Aug 22, 2017

Autonomous vehicles (AVs) a threat to jobs, US study shows

AI
Automation
Jonathan Dyble
2 min
AI cars
A recent government study published by the US Economics and Statistics Administration has revealed that as many as one in nine Americans could be aff...

A recent government study published by the US Economics and Statistics Administration has revealed that as many as one in nine Americans could be affected in some form by the emergence of Autonomous vehicles (AVs).

The report has revealed that millions of vehicle operators and drivers will be the most drastically affected, whilst others who drive as only part of their jobs will still be impacted, albeit to a lesser extent.

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A 2015 employment survey found that 3,796,110 Americans were employed as drivers of heavy tractor trailers such as lorrys or HGVs, with 1,678,280 employed as light truck or delivery drivers.

In this sense, whilst the emergence of AVs will pose an attractive option for innovative businesses, the AI driven software could well prove a threat to the employment of many Americans.

“Our findings suggest that workers in some driving occupations might have difficulty finding alternative employment,” the report read, with many drivers not having enough transferable skills to guarantee them a job in alternative roles or industries.

“Workers in motor vehicle jobs are older, less educated, and for the most part have fewer transferrable skills than other workers,” it continued.

The study has been released at time when the likes of Tesla’s Elon Musk and Facebook’s Mark Zuckerberg have called for the idea of a country-wide universal basic income in the US, with the realisation that the growing emergence of robotics, AI and automation will continually displace American jobs in the future.

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Jun 23, 2021

Japan Seeks to Revive Stalled Semiconductor Industry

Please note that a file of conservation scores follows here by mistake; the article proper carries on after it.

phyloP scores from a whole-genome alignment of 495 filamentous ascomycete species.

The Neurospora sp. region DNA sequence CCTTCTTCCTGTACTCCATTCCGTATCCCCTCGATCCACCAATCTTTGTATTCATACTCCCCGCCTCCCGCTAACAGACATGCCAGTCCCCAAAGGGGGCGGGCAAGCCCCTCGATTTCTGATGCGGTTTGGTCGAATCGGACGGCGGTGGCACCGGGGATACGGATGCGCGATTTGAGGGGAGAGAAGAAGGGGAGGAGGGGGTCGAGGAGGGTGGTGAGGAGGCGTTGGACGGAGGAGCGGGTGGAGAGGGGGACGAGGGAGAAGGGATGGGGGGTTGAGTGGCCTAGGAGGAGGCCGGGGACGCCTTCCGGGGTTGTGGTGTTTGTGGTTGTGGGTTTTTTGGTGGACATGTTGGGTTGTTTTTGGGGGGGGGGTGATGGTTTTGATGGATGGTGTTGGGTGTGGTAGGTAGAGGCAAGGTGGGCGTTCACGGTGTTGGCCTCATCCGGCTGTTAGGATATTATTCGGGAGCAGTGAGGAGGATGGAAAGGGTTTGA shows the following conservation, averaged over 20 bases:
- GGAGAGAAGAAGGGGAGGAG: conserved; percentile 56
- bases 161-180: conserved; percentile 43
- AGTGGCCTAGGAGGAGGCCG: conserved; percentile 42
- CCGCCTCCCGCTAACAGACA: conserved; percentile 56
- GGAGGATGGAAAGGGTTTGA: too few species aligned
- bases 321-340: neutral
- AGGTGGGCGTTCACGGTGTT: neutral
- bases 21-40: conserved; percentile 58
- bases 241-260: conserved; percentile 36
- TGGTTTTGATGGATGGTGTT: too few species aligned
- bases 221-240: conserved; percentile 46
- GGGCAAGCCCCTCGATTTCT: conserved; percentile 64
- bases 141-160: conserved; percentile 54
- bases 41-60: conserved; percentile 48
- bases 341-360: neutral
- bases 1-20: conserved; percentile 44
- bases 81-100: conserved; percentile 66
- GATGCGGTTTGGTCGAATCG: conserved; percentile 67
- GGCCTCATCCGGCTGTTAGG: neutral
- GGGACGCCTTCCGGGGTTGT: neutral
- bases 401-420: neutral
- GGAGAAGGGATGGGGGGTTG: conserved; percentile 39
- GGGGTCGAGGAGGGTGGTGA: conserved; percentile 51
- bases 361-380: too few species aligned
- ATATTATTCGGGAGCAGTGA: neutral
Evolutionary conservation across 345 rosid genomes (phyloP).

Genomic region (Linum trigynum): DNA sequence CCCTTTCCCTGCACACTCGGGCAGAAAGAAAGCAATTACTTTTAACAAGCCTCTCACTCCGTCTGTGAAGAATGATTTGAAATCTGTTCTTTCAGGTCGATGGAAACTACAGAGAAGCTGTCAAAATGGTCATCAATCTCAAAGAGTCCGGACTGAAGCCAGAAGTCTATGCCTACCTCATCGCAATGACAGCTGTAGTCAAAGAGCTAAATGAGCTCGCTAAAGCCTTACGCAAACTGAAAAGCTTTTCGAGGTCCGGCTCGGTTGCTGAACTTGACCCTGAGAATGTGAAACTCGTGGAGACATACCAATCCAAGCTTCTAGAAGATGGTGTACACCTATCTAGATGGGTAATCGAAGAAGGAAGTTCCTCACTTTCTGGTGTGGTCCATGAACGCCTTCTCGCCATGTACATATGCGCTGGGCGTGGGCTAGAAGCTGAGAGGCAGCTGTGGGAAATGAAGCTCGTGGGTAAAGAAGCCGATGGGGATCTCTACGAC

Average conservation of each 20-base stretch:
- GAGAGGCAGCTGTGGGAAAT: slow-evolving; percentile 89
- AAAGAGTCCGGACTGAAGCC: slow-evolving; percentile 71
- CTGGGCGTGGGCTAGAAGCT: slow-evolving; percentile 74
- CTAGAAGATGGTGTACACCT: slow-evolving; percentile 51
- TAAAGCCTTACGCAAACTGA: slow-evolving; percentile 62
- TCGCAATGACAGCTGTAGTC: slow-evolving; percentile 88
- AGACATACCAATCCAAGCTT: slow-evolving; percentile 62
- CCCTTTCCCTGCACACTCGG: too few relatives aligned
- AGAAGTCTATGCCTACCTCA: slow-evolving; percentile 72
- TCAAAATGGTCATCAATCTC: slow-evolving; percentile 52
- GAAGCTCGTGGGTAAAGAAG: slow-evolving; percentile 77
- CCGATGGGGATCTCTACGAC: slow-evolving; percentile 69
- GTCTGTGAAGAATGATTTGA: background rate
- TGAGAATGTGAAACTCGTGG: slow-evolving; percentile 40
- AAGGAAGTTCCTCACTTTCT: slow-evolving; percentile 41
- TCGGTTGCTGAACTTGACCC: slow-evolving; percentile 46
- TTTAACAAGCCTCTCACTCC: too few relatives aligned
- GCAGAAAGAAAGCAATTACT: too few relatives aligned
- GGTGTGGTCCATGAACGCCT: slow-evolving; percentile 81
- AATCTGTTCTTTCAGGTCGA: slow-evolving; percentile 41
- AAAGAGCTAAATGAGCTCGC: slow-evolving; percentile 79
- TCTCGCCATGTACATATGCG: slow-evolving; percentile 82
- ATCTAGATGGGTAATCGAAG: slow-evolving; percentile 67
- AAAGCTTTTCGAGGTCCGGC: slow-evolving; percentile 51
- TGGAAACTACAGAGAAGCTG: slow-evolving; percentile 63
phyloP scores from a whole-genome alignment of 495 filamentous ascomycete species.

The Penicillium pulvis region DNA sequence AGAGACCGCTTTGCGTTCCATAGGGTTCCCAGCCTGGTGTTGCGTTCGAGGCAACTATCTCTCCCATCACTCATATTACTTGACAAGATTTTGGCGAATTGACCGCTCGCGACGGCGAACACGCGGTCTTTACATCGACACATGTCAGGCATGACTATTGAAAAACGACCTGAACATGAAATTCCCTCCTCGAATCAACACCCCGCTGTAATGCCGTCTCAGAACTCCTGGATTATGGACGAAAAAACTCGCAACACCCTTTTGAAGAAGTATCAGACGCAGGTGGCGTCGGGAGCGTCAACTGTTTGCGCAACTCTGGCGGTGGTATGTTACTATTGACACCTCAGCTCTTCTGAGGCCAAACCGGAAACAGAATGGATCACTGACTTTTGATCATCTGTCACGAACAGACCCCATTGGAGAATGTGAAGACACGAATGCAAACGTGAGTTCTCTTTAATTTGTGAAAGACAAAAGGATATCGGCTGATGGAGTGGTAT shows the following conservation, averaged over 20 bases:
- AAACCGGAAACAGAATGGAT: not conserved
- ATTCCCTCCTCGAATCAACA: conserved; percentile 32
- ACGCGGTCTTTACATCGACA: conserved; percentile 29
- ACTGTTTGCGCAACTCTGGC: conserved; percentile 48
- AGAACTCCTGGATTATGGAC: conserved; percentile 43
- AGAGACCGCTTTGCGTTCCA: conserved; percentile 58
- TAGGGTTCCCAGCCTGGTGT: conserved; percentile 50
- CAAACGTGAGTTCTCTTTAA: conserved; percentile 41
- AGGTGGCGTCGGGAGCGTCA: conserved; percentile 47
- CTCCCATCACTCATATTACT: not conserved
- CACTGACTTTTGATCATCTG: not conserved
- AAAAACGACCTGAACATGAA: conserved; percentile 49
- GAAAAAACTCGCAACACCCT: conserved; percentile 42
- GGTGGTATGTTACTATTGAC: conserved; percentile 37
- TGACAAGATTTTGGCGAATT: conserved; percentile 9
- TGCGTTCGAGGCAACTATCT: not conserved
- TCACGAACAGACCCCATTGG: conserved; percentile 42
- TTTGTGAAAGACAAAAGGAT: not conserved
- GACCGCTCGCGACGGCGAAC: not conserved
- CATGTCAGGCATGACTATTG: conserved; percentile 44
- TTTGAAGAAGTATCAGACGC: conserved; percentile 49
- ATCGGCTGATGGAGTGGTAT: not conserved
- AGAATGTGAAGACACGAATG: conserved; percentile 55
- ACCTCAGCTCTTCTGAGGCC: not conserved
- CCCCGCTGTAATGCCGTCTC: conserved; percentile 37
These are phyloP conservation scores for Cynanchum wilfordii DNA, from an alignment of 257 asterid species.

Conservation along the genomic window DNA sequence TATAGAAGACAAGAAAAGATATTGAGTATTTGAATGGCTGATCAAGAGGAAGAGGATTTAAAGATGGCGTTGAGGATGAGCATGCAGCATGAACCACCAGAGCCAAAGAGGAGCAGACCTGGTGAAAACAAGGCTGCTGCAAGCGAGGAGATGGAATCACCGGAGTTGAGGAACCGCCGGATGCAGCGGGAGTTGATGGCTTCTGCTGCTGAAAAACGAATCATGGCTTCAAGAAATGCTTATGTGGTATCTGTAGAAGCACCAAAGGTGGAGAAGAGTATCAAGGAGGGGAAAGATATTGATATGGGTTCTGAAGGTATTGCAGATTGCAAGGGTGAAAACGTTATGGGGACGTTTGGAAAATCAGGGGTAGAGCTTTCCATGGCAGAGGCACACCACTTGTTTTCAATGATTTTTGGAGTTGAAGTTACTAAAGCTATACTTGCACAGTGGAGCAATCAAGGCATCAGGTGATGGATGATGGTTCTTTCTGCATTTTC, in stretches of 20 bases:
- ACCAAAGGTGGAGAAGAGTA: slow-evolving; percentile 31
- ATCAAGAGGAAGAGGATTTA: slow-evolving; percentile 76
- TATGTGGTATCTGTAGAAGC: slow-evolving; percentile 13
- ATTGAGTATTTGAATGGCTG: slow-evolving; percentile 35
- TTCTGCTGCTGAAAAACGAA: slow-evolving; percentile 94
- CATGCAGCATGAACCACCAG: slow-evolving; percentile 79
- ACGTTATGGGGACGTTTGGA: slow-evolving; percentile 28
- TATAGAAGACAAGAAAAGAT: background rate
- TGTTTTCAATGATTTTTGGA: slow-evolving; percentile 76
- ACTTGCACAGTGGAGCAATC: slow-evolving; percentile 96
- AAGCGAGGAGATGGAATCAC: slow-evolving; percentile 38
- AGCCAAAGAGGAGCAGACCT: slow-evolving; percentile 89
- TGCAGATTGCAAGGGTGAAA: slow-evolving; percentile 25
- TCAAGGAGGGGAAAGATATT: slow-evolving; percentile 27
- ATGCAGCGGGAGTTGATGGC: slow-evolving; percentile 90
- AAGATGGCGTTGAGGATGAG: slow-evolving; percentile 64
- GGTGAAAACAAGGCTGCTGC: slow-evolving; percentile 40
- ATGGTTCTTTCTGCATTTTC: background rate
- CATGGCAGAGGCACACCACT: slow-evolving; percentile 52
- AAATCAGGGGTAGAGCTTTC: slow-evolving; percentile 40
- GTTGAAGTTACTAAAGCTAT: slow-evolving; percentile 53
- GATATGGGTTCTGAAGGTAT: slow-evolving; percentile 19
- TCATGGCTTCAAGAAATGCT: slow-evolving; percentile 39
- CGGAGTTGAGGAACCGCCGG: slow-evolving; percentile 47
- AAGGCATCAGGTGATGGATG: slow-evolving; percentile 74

TSMC
Taiwan
Japan
Semiconductor
Elise Leise
3 min
As international supply chains falter, the Japanese government intends to incentivise foreign chipmakers to build localised foundries

Post-pandemic, Japan has seen the consequences of relying solely on foreign imports for its semiconductors. Over 64.2% of its chips are usually imported from South Korea and Taiwan, leaving the country dependent on its neighbours. Industries from auto manufacturers to consumer electronics firms wait for chips, to no avail. But now, the Japanese government looks likely to put real funding behind its semiconductor industry, with top officials emphasising their support.

 

Domestic supply chains have never been more important. Rather than remain tied to international shipping routes during shortages and delays, governments are doing everything in their power to develop local lines of supply. But the question remains: can Japan pull it off? 

 

How Will Japan Pay For It? 

Herein lies our first issue. Japan’s debt has rapidly increased over the past few years, and the semiconductor industry will need roughly a trillion yen—US$9bn—in this fiscal year alone. This cost, however, pales in comparison to what Japan could lose if it fails to keep up with Europe and the US. Both nations have launched aggressive funding measures to revive their local semiconductor industries. And if Japan refuses to invest due to its debt, it could slow down progress in fields ranging from artificial intelligence to autonomous driving. 

 

According to Tetsuro Higashi, the former president of Tokyo Electron and Japan’s top government advisor in semiconductor strategy, ‘If we miss this opportunity now, there may not be another one’. Yet one advanced wafer fabrication factory can cost more than US$10bn, and any money poured into the industry will go fast. That’s why Japan, rather than invest trillions and trillions in failing domestic firms, is considering a second option. 

 

What Do They Plan To Do? 

Japan now intends to look abroad and convince overseas chip foundries to come to its shores. Its past failures mostly centred on trying to merge domestic firms that were already going through tough times. ‘This sort of made-in-Japan self-reliance approach hasn’t worked out well’, said Kazumi Nishikawa, a director at the Ministry of Economy, Trade, and Industry’s IT division. ‘This time the goal is to offer a strong incentive for an overseas logic foundry to come to Japan’. 

 

As follows, Japan will now reach out to industry partners and leaders in other countries, including the industry heavyweight Taiwan Semiconductor Manufacturing Co. (TSMC), to build Japanese bases. According to the South China Morning Post, the heart of Japan’s mission is a US$337.2mn research and development project in Tsukuba that will involve TSMC and more than 20 Japanese firms. ‘I think we need to cooperate with our overseas counterparts’, said Akira Amari, a senior member of the ruling Liberal Democratic Party. ‘[And] TSMC is the world’s top logic chipmaker’. 


Indeed, if that’s Japan’s strategy, the future looks bright. TSMC recently set up a venture near Tokyo to research energy-efficient 3D chips with several Japanese partners. And in the future, the multinational chipmaker may consider expanding its Japanese operations—that is, if government incentives pave the path forward.

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